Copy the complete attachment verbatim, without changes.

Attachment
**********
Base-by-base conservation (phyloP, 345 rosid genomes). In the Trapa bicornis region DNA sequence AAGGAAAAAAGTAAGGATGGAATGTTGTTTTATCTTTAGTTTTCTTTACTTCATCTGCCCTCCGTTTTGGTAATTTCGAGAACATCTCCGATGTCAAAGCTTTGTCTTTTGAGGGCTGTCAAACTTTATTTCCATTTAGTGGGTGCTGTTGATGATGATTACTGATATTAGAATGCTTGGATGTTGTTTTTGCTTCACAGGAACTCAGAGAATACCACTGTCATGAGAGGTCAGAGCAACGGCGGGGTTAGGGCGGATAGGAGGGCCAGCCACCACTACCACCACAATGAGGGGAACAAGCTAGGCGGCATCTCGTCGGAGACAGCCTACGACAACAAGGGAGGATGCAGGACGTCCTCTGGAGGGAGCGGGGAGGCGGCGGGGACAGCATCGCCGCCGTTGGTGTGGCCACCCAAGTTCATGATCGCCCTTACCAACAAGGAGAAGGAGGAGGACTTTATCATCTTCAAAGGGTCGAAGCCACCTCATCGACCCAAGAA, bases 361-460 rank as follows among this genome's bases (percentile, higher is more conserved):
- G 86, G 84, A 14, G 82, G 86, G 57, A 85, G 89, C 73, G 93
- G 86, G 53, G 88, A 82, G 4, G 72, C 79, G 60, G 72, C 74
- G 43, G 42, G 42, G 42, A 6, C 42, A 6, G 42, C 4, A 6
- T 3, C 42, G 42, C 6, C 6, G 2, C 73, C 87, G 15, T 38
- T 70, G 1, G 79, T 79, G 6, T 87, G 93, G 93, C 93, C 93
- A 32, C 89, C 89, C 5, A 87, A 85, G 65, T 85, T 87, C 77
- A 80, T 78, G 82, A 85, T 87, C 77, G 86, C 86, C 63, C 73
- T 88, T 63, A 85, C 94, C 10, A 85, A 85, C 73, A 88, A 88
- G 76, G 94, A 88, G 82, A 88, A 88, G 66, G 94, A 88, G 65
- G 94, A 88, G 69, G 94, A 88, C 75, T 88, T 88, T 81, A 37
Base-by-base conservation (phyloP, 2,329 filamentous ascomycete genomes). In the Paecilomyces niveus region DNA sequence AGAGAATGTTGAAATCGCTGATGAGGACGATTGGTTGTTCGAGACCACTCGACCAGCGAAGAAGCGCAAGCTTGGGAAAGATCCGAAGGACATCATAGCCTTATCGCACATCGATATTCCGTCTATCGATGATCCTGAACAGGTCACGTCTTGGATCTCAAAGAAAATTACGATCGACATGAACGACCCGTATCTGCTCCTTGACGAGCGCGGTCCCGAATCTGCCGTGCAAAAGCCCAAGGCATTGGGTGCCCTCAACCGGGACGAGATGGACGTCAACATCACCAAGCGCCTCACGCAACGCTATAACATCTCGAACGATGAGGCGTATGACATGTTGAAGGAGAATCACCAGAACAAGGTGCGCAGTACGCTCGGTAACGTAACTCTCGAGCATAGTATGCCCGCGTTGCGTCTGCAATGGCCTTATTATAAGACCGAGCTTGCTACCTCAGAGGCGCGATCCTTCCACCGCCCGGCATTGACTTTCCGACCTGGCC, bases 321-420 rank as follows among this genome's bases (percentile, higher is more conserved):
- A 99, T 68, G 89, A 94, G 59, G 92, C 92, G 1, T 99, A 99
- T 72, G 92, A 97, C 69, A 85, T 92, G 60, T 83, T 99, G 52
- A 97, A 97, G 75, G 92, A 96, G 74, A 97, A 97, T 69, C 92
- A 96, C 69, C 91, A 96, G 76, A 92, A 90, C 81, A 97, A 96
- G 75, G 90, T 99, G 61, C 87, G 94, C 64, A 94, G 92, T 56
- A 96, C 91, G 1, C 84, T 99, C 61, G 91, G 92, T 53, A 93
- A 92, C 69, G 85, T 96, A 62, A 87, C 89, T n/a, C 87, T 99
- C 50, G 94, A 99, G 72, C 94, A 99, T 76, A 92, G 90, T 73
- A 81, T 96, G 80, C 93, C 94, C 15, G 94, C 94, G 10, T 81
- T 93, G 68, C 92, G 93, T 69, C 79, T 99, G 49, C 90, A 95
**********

Base-by-base conservation (phyloP, 345 rosid genomes). In the Trapa bicornis region DNA sequence AAGGAAAAAAGTAAGGATGGAATGTTGTTTTATCTTTAGTTTTCTTTACTTCATCTGCCCTCCGTTTTGGTAATTTCGAGAACATCTCCGATGTCAAAGCTTTGTCTTTTGAGGGCTGTCAAACTTTATTTCCATTTAGTGGGTGCTGTTGATGATGATTACTGATATTAGAATGCTTGGATGTTGTTTTTGCTTCACAGGAACTCAGAGAATACCACTGTCATGAGAGGTCAGAGCAACGGCGGGGTTAGGGCGGATAGGAGGGCCAGCCACCACTACCACCACAATGAGGGGAACAAGCTAGGCGGCATCTCGTCGGAGACAGCCTACGACAACAAGGGAGGATGCAGGACGTCCTCTGGAGGGAGCGGGGAGGCGGCGGGGACAGCATCGCCGCCGTTGGTGTGGCCACCCAAGTTCATGATCGCCCTTACCAACAAGGAGAAGGAGGAGGACTTTATCATCTTCAAAGGGTCGAAGCCACCTCATCGACCCAAGAA, bases 361-460 rank as follows among this genome's bases (percentile, higher is more conserved):
- G 86, G 84, A 14, G 82, G 86, G 57, A 85, G 89, C 73, G 93
- G 86, G 53, G 88, A 82, G 4, G 72, C 79, G 60, G 72, C 74
- G 43, G 42, G 42, G 42, A 6, C 42, A 6, G 42, C 4, A 6
- T 3, C 42, G 42, C 6, C 6, G 2, C 73, C 87, G 15, T 38
- T 70, G 1, G 79, T 79, G 6, T 87, G 93, G 93, C 93, C 93
- A 32, C 89, C 89, C 5, A 87, A 85, G 65, T 85, T 87, C 77
- A 80, T 78, G 82, A 85, T 87, C 77, G 86, C 86, C 63, C 73
- T 88, T 63, A 85, C 94, C 10, A 85, A 85, C 73, A 88, A 88
- G 76, G 94, A 88, G 82, A 88, A 88, G 66, G 94, A 88, G 65
- G 94, A 88, G 69, G 94, A 88, C 75, T 88, T 88, T 81, A 37
Base-by-base conservation (phyloP, 2,329 filamentous ascomycete genomes). In the Paecilomyces niveus region DNA sequence AGAGAATGTTGAAATCGCTGATGAGGACGATTGGTTGTTCGAGACCACTCGACCAGCGAAGAAGCGCAAGCTTGGGAAAGATCCGAAGGACATCATAGCCTTATCGCACATCGATATTCCGTCTATCGATGATCCTGAACAGGTCACGTCTTGGATCTCAAAGAAAATTACGATCGACATGAACGACCCGTATCTGCTCCTTGACGAGCGCGGTCCCGAATCTGCCGTGCAAAAGCCCAAGGCATTGGGTGCCCTCAACCGGGACGAGATGGACGTCAACATCACCAAGCGCCTCACGCAACGCTATAACATCTCGAACGATGAGGCGTATGACATGTTGAAGGAGAATCACCAGAACAAGGTGCGCAGTACGCTCGGTAACGTAACTCTCGAGCATAGTATGCCCGCGTTGCGTCTGCAATGGCCTTATTATAAGACCGAGCTTGCTACCTCAGAGGCGCGATCCTTCCACCGCCCGGCATTGACTTTCCGACCTGGCC, bases 321-420 rank as follows among this genome's bases (percentile, higher is more conserved):
- A 99, T 68, G 89, A 94, G 59, G 92, C 92, G 1, T 99, A 99
- T 72, G 92, A 97, C 69, A 85, T 92, G 60, T 83, T 99, G 52
- A 97, A 97, G 75, G 92, A 96, G 74, A 97, A 97, T 69, C 92
- A 96, C 69, C 91, A 96, G 76, A 92, A 90, C 81, A 97, A 96
- G 75, G 90, T 99, G 61, C 87, G 94, C 64, A 94, G 92, T 56
- A 96, C 91, G 1, C 84, T 99, C 61, G 91, G 92, T 53, A 93
- A 92, C 69, G 85, T 96, A 62, A 87, C 89, T n/a, C 87, T 99
- C 50, G 94, A 99, G 72, C 94, A 99, T 76, A 92, G 90, T 73
- A 81, T 96, G 80, C 93, C 94, C 15, G 94, C 94, G 10, T 81
- T 93, G 68, C 92, G 93, T 69, C 79, T 99, G 49, C 90, A 95